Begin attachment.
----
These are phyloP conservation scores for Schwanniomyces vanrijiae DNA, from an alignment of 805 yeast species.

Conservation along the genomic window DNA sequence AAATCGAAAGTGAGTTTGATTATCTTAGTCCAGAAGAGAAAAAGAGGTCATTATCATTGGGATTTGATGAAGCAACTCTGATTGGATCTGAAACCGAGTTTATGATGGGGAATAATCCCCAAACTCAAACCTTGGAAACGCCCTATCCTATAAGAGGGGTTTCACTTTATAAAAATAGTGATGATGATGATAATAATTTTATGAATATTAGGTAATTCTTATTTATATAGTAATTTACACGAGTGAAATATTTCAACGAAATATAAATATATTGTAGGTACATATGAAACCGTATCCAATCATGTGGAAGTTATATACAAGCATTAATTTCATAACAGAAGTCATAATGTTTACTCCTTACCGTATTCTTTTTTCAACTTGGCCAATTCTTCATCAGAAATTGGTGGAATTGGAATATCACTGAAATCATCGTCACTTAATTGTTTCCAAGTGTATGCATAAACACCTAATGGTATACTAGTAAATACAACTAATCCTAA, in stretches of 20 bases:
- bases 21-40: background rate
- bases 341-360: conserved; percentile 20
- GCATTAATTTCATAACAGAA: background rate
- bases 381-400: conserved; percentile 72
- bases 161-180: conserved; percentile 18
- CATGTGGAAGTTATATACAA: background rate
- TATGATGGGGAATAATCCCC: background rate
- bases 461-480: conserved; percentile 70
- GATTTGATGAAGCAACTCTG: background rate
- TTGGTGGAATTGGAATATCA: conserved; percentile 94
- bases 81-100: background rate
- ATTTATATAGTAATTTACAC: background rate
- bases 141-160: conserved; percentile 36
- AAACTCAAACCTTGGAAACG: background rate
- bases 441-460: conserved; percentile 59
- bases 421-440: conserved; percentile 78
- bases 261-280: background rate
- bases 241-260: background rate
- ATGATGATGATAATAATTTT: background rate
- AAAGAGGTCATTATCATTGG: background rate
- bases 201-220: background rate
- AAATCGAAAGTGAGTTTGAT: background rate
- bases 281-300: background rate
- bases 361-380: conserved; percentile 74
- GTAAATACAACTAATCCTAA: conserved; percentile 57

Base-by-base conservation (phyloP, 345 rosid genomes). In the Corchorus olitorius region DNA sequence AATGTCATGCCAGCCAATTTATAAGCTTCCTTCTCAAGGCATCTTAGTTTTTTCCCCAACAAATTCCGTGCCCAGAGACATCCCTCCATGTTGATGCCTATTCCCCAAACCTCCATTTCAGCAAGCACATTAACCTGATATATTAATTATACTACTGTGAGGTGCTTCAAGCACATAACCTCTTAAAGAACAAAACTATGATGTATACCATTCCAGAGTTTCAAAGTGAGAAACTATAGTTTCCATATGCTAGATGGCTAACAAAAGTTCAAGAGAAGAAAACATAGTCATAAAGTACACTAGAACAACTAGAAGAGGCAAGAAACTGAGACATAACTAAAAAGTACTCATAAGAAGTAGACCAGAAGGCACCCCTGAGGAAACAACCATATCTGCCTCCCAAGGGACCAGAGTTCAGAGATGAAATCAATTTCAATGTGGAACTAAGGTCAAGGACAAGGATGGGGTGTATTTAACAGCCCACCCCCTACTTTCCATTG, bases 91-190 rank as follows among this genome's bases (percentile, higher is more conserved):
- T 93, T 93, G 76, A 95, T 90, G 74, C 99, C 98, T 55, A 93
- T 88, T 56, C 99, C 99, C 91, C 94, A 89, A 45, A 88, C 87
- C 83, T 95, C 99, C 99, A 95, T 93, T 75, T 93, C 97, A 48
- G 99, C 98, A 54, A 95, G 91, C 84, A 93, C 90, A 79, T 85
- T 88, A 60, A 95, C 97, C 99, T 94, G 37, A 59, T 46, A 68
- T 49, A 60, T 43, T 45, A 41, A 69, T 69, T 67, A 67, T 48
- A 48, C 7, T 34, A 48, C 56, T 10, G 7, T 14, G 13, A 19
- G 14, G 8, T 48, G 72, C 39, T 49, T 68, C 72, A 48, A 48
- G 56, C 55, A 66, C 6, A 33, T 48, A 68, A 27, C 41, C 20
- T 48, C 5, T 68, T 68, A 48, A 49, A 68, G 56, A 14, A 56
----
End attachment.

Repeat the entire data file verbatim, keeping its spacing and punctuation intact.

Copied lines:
These are phyloP conservation scores for Schwanniomyces vanrijiae DNA, from an alignment of 805 yeast species.

Conservation along the genomic window DNA sequence AAATCGAAAGTGAGTTTGATTATCTTAGTCCAGAAGAGAAAAAGAGGTCATTATCATTGGGATTTGATGAAGCAACTCTGATTGGATCTGAAACCGAGTTTATGATGGGGAATAATCCCCAAACTCAAACCTTGGAAACGCCCTATCCTATAAGAGGGGTTTCACTTTATAAAAATAGTGATGATGATGATAATAATTTTATGAATATTAGGTAATTCTTATTTATATAGTAATTTACACGAGTGAAATATTTCAACGAAATATAAATATATTGTAGGTACATATGAAACCGTATCCAATCATGTGGAAGTTATATACAAGCATTAATTTCATAACAGAAGTCATAATGTTTACTCCTTACCGTATTCTTTTTTCAACTTGGCCAATTCTTCATCAGAAATTGGTGGAATTGGAATATCACTGAAATCATCGTCACTTAATTGTTTCCAAGTGTATGCATAAACACCTAATGGTATACTAGTAAATACAACTAATCCTAA, in stretches of 20 bases:
- bases 21-40: background rate
- bases 341-360: conserved; percentile 20
- GCATTAATTTCATAACAGAA: background rate
- bases 381-400: conserved; percentile 72
- bases 161-180: conserved; percentile 18
- CATGTGGAAGTTATATACAA: background rate
- TATGATGGGGAATAATCCCC: background rate
- bases 461-480: conserved; percentile 70
- GATTTGATGAAGCAACTCTG: background rate
- TTGGTGGAATTGGAATATCA: conserved; percentile 94
- bases 81-100: background rate
- ATTTATATAGTAATTTACAC: background rate
- bases 141-160: conserved; percentile 36
- AAACTCAAACCTTGGAAACG: background rate
- bases 441-460: conserved; percentile 59
- bases 421-440: conserved; percentile 78
- bases 261-280: background rate
- bases 241-260: background rate
- ATGATGATGATAATAATTTT: background rate
- AAAGAGGTCATTATCATTGG: background rate
- bases 201-220: background rate
- AAATCGAAAGTGAGTTTGAT: background rate
- bases 281-300: background rate
- bases 361-380: conserved; percentile 74
- GTAAATACAACTAATCCTAA: conserved; percentile 57

Base-by-base conservation (phyloP, 345 rosid genomes). In the Corchorus olitorius region DNA sequence AATGTCATGCCAGCCAATTTATAAGCTTCCTTCTCAAGGCATCTTAGTTTTTTCCCCAACAAATTCCGTGCCCAGAGACATCCCTCCATGTTGATGCCTATTCCCCAAACCTCCATTTCAGCAAGCACATTAACCTGATATATTAATTATACTACTGTGAGGTGCTTCAAGCACATAACCTCTTAAAGAACAAAACTATGATGTATACCATTCCAGAGTTTCAAAGTGAGAAACTATAGTTTCCATATGCTAGATGGCTAACAAAAGTTCAAGAGAAGAAAACATAGTCATAAAGTACACTAGAACAACTAGAAGAGGCAAGAAACTGAGACATAACTAAAAAGTACTCATAAGAAGTAGACCAGAAGGCACCCCTGAGGAAACAACCATATCTGCCTCCCAAGGGACCAGAGTTCAGAGATGAAATCAATTTCAATGTGGAACTAAGGTCAAGGACAAGGATGGGGTGTATTTAACAGCCCACCCCCTACTTTCCATTG, bases 91-190 rank as follows among this genome's bases (percentile, higher is more conserved):
- T 93, T 93, G 76, A 95, T 90, G 74, C 99, C 98, T 55, A 93
- T 88, T 56, C 99, C 99, C 91, C 94, A 89, A 45, A 88, C 87
- C 83, T 95, C 99, C 99, A 95, T 93, T 75, T 93, C 97, A 48
- G 99, C 98, A 54, A 95, G 91, C 84, A 93, C 90, A 79, T 85
- T 88, A 60, A 95, C 97, C 99, T 94, G 37, A 59, T 46, A 68
- T 49, A 60, T 43, T 45, A 41, A 69, T 69, T 67, A 67, T 48
- A 48, C 7, T 34, A 48, C 56, T 10, G 7, T 14, G 13, A 19
- G 14, G 8, T 48, G 72, C 39, T 49, T 68, C 72, A 48, A 48
- G 56, C 55, A 66, C 6, A 33, T 48, A 68, A 27, C 41, C 20
- T 48, C 5, T 68, T 68, A 48, A 49, A 68, G 56, A 14, A 56